Thus, when the pressure is below p

∞

, c

p

< 0 and vice-versa. The c

p

distribution for the 4502 shows that the

pressures are below p

∞

on the upper surface, and above p

∞

on the lower surface. Furthermore, the decrease

in pressure on the upper surface is nearly equal to the increase in pressure on the lower surface which is

reasonable since the radius of curvature is essentially the same on both the upper and lower surface.

Note that near the leading edge, the ﬂow will have a stagnation point, V = 0. This corresponds to

c

p

= 1. However, in Figure 3, the c

p

at the leading edge has a maximum value of about c

p

= 0.15. The

reason the stagnation point is not observed is purely numerical; the panel method does not have enough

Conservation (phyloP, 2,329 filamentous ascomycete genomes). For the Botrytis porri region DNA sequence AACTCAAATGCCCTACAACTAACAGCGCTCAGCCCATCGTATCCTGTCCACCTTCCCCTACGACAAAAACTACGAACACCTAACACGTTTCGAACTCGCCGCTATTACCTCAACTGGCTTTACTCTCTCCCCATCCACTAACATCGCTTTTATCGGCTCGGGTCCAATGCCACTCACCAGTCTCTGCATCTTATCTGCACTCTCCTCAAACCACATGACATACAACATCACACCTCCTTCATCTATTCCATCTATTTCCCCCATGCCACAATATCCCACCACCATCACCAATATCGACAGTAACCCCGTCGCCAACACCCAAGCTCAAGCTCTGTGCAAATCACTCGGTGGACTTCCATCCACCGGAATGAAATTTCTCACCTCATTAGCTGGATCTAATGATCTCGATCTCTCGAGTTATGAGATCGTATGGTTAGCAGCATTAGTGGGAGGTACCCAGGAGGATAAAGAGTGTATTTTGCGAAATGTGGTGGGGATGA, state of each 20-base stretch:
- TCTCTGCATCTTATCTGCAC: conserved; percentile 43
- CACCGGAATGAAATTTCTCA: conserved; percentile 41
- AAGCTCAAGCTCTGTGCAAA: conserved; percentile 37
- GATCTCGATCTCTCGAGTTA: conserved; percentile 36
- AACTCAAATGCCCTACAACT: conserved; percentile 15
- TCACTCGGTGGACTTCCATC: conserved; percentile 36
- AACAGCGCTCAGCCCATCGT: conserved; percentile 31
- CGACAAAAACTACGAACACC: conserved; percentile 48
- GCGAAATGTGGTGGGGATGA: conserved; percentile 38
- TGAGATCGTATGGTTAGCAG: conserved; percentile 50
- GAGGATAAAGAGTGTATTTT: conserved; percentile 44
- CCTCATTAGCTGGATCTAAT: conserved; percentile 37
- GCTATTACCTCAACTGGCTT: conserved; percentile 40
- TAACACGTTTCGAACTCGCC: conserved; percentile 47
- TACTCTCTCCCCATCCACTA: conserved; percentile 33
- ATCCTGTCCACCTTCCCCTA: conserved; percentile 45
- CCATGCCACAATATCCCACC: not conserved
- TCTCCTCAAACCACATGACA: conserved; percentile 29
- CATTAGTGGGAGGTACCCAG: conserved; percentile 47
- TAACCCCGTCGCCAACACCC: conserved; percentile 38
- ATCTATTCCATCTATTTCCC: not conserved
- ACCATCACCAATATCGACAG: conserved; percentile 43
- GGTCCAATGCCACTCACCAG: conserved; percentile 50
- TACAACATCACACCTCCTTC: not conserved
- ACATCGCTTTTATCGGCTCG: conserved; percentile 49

panels to resolve the leading-edge region. If the number of panels at the leading edge were increased, or the

thickness of the airfoil were increased, then the leading-edge stagnation point would be better resolved.

As another example, Figure 4 shows the pressure distribution for a NACA 4202. This airfoil has a

camber line with two diﬀerent radius of curvatures; one from the leading edge until the maximum camber

at x/c = 0.2 and the other from the maximum camber until the trailing edge. The radius of curvature is

smaller from x/c < 0.2, thus the normal pressure gradients are generally expected to be larger in this region

than for x/c > 0.2. This behavior is clearly observed in the c

p

distribution. The magnitude of the c

p

’s drop

abruptly for x/c > 0.2.

4 Impact of Thickness

The impact of thickness can also be explained qualitatively from streamline curvature arguments. Consider

a symmetric airfoil with thickness. In this case, the curvature of the upper and lower surfaces are in opposite